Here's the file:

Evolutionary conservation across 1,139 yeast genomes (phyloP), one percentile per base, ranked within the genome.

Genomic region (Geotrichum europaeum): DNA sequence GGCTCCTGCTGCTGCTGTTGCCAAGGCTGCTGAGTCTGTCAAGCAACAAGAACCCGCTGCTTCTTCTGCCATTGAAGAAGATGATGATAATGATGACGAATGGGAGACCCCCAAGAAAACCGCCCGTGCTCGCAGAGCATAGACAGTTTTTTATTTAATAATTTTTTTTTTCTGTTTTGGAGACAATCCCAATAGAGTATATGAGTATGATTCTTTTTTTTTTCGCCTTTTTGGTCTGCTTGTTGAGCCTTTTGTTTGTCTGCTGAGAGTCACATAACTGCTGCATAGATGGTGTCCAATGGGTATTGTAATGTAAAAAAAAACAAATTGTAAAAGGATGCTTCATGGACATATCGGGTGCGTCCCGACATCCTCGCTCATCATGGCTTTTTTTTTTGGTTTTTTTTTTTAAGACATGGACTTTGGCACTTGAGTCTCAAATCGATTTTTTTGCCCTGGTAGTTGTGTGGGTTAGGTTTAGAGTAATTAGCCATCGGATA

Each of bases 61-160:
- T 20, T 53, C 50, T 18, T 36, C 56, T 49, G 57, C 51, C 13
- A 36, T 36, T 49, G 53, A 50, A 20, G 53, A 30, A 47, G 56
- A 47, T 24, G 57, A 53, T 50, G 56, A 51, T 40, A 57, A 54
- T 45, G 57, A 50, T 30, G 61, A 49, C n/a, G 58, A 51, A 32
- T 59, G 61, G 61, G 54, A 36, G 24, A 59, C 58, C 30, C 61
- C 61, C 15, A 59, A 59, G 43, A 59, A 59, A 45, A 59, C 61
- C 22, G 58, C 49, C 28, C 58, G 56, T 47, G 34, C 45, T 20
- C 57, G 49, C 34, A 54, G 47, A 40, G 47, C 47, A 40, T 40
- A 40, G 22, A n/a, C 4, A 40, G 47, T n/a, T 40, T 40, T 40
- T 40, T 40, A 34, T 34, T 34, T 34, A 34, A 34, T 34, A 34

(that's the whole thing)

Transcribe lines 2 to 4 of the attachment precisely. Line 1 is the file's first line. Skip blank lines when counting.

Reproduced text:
Genomic region (Geotrichum europaeum): DNA sequence GGCTCCTGCTGCTGCTGTTGCCAAGGCTGCTGAGTCTGTCAAGCAACAAGAACCCGCTGCTTCTTCTGCCATTGAAGAAGATGATGATAATGATGACGAATGGGAGACCCCCAAGAAAACCGCCCGTGCTCGCAGAGCATAGACAGTTTTTTATTTAATAATTTTTTTTTTCTGTTTTGGAGACAATCCCAATAGAGTATATGAGTATGATTCTTTTTTTTTTCGCCTTTTTGGTCTGCTTGTTGAGCCTTTTGTTTGTCTGCTGAGAGTCACATAACTGCTGCATAGATGGTGTCCAATGGGTATTGTAATGTAAAAAAAAACAAATTGTAAAAGGATGCTTCATGGACATATCGGGTGCGTCCCGACATCCTCGCTCATCATGGCTTTTTTTTTTGGTTTTTTTTTTTAAGACATGGACTTTGGCACTTGAGTCTCAAATCGATTTTTTTGCCCTGGTAGTTGTGTGGGTTAGGTTTAGAGTAATTAGCCATCGGATA

Each of bases 61-160:
- T 20, T 53, C 50, T 18, T 36, C 56, T 49, G 57, C 51, C 13